Buying drinks at the bar
Here's where things get tricky: Many golfers subscribe to the theory that you should buy a drink (or, even scarier, open a tab) for everybody in the bar after your round. I don't have a problem with people among the more frugal fraternity of golfers who believe that buying a round for your foursome or your group of friends at the course that day is the only obligation.
That allows for good, clean fun to relive the moment without the pressure of worrying about the cost. If you're feeling more generous, buy extra rounds for your buddies or include one round for everybody in the bar.
If you belong to a private club or a large group (such as a weekly men's club at a public course) where the tradition essentially requires buying a round for everybody, then maybe it's time to consider investing in some sort of hole-in-one insurance that will help pay for the party. Some private clubs include this type of insurance as part of a member's monthly dues. Ask the golf staff or person running your golf league for specifics. I've read about some that cost as much as $10 a month and others as little as a $4 one-time fee.
If you're a guest at one of these places, it might be wise to aim away from the hole. The insurance policy of the member host won't cover your miracle swing. Expensive liquors at the bar can push the bill upwards of $300 to $400. If it's your first hole-in-one, maybe you're willing to pay that kind of cash to finally get the monkey off your back. As much as I love the thrill of an ace, I'd rather not. I've already paid my dues a couple of times, thank you.
There are a handful of organizations that want to hear about your hole-in-one. A simple Google search came up with Web sites such as usgolfregister.org, holeinone.com, holeinonesociety.com, the Golf Digest Hole-in-One club (gdacers.com) and nationalholeinoneregistry.com.
Most sites will register you for free and then try to upsell ways to showcase your prized ball. I've got my first ball -- signed by my playing partners with the date, yardage and club used written on it -- framed in a funny trophy shaped like the number 1. I don't know where my dad got it. I stepped it up after my second hole-in-one. I ordered a personalized framed portrait of the 10th and 11th holes at Turnberry from Stonehouse Golf (stonehousegolf.com). It's a classy piece of golf art that hangs in my office. Less expensive options can be found at holeinonetrophies.com or greatgolfmemories.com.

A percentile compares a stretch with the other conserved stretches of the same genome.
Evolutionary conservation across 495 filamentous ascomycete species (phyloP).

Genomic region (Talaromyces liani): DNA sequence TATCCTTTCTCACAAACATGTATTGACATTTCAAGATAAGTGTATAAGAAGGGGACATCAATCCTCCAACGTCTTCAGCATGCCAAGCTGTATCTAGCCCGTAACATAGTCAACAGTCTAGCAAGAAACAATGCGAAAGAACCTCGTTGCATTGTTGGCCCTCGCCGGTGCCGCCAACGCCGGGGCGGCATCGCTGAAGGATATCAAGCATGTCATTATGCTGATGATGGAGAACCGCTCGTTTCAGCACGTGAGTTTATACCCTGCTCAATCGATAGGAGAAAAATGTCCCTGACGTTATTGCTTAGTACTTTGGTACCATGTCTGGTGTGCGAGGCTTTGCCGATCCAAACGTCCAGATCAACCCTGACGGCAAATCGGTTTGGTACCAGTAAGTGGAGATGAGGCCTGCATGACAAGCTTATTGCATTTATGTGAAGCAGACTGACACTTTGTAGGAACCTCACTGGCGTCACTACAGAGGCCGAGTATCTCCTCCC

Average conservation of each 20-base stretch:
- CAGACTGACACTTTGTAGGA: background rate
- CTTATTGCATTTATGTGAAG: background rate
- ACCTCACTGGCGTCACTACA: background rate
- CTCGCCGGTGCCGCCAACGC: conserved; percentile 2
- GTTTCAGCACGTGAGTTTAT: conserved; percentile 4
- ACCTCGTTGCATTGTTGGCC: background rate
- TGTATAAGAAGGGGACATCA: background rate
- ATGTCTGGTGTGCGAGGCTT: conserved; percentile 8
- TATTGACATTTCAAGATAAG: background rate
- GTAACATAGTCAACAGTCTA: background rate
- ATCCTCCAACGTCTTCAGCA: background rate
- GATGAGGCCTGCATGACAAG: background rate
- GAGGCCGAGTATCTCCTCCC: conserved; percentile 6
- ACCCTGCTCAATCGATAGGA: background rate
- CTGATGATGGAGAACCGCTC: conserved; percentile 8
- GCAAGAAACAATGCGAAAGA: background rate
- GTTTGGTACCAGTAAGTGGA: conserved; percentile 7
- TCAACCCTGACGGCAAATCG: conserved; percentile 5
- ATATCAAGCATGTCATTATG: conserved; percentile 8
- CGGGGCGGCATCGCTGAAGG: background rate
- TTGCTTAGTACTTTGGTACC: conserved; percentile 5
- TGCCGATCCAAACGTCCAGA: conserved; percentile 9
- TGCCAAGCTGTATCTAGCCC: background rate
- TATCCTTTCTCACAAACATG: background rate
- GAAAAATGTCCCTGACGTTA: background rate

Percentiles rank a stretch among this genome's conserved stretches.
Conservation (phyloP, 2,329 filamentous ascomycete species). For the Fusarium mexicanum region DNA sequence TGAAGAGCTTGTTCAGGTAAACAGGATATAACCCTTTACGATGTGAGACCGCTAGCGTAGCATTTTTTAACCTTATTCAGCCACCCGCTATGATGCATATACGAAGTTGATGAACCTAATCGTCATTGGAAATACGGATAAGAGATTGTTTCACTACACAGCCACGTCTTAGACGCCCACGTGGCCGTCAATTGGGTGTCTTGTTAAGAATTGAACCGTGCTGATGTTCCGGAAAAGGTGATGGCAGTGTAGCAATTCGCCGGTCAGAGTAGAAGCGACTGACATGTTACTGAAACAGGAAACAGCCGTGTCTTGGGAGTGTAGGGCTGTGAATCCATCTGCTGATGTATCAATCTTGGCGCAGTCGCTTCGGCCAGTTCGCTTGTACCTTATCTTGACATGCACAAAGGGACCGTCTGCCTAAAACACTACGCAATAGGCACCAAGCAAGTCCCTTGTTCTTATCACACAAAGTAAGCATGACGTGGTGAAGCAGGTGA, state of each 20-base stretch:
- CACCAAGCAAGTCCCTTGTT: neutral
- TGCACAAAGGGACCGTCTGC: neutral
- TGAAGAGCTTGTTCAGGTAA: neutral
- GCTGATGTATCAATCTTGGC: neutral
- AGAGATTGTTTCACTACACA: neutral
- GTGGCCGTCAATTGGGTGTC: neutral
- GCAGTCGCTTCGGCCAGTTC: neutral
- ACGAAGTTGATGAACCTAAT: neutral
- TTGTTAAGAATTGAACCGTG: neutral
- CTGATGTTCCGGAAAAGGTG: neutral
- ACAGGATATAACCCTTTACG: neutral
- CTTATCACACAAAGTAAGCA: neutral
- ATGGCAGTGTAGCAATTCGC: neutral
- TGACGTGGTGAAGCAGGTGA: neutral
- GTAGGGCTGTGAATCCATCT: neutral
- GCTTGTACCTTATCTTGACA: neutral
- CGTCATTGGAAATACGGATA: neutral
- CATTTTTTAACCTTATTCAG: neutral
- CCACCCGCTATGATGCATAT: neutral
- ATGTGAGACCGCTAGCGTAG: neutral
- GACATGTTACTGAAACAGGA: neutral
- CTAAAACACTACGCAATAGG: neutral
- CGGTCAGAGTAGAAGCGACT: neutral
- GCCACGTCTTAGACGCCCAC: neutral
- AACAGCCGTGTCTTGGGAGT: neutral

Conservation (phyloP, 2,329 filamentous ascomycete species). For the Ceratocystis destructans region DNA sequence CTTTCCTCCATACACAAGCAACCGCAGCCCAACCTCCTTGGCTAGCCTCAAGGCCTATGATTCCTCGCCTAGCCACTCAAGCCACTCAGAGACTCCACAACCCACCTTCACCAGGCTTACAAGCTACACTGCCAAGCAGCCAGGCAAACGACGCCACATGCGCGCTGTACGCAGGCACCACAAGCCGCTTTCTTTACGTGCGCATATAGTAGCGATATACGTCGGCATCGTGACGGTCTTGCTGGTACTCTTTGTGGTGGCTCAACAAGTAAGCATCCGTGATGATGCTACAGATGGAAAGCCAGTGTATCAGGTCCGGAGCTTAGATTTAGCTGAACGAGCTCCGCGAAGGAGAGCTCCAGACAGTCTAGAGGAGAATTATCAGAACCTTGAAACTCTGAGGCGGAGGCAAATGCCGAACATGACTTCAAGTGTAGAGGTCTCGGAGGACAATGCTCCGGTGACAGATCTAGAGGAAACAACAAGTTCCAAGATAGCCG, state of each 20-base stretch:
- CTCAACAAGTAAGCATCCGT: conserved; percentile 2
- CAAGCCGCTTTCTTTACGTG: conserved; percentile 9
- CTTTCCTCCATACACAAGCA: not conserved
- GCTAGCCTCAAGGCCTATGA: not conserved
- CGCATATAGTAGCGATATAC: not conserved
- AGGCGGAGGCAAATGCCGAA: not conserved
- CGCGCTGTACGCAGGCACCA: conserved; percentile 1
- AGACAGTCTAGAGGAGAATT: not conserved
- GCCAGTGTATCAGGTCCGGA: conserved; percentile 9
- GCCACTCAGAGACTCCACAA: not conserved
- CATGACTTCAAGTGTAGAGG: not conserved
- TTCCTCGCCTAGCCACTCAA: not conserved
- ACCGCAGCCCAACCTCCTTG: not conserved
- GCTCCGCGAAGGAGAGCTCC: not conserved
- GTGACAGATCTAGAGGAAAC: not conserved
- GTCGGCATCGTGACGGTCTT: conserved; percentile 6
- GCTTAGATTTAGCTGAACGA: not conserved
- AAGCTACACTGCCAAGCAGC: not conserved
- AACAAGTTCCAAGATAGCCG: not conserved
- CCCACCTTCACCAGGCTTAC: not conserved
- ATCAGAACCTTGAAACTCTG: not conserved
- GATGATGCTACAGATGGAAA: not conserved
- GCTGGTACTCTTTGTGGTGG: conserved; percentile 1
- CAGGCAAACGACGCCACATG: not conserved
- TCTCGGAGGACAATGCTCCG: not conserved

It's also a good idea to call your local paper to report it. Most sports writers who cover golf will include a sentence or two about your ace in their column. The course will love the exposure, and your friends will be surprised to learn a bad golfer hit such a great shot. During my newspaper days, I wrote about a 5-year-old who made a hole-in-one and another golfer who sank multiple aces on the same hole in a short period of time.
Telling your tale
Here's my biggest pet peeve -- braggarts after the fact. To be honest, if I've just met you, I don't want to hear your hole-in-one story. I'm sure you can live without listening to mine. I never talk about hole-in-ones unless I'm asked. (Editor's Note: Yeah, right!)
I'd rather talk about my "mulligan" ace -- now that's a good yarn -- or the time I witnessed a bladed missile by a playing partner crawl down the flagstick into the hole. My favorite tale is the cart girl who aced an island green during her first-ever round of golf. She broke every unwritten hole-in-one rule in the book. To me, she symbolizes golf's most elusive shot. Most aces are just dumb luck, plain and simple.
If you've been lucky enough to get an ace, let us know how you celebrated and if you captured the moment, tag us with the photo or video on Instagram with #GaBestPhoto.